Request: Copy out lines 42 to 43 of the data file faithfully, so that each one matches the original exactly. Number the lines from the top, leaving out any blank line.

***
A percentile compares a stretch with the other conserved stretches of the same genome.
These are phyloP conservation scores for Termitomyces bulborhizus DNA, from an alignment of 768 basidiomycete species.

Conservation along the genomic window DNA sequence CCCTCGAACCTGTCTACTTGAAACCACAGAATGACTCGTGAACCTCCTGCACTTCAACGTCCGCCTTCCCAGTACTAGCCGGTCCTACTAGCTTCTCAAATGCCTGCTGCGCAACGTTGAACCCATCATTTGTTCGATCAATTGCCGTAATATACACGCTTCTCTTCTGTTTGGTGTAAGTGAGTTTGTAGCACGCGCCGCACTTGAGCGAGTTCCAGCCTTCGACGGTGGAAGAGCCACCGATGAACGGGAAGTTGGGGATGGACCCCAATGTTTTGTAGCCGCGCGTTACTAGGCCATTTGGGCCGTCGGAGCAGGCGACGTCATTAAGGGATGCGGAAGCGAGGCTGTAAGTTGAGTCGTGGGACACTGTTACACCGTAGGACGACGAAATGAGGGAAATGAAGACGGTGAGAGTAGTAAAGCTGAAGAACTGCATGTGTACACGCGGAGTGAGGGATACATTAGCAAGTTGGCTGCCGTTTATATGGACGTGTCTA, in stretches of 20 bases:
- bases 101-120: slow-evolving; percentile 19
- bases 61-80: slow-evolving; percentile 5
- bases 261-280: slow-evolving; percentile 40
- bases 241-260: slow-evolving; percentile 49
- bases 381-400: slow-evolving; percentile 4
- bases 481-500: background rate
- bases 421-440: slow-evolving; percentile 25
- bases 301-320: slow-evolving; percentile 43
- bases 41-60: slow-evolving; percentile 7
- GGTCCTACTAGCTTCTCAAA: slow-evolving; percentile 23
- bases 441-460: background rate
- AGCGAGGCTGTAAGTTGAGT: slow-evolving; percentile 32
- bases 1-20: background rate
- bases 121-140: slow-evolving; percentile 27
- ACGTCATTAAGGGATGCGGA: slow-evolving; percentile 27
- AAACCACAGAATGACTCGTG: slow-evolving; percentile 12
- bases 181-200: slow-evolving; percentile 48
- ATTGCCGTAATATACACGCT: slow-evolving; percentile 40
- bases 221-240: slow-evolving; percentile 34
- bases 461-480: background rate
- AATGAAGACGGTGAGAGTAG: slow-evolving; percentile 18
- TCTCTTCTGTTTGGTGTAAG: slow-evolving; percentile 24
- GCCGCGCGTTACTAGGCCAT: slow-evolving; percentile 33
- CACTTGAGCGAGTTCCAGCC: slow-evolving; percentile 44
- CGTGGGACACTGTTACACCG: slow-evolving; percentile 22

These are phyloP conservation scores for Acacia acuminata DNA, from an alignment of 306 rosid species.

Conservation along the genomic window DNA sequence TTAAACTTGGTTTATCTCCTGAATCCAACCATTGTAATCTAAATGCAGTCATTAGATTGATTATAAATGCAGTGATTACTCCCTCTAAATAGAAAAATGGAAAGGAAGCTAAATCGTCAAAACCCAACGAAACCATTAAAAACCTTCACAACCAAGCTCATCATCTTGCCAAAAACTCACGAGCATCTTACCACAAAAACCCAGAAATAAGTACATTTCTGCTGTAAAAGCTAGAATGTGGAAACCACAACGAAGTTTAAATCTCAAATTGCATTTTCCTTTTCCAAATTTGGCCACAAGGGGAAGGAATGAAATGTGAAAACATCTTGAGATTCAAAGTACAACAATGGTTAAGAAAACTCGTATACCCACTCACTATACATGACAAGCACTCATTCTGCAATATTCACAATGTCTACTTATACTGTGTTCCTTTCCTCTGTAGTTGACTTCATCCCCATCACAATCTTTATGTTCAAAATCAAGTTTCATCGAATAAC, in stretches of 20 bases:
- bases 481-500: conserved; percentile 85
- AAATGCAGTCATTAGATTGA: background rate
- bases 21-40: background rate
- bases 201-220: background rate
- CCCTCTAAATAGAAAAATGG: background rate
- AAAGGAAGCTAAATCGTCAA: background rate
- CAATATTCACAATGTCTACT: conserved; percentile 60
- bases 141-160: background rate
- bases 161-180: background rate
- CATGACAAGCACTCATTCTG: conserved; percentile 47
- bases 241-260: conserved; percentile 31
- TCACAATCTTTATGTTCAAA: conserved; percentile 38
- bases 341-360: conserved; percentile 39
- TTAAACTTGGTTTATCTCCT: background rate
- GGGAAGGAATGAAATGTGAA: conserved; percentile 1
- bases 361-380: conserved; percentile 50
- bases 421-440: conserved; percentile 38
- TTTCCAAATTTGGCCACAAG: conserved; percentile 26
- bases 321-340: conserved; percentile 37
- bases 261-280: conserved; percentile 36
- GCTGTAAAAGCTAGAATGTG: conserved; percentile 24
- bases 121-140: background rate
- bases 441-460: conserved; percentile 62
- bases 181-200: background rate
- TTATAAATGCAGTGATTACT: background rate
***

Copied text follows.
- TCACAATCTTTATGTTCAAA: conserved; percentile 38
- bases 341-360: conserved; percentile 39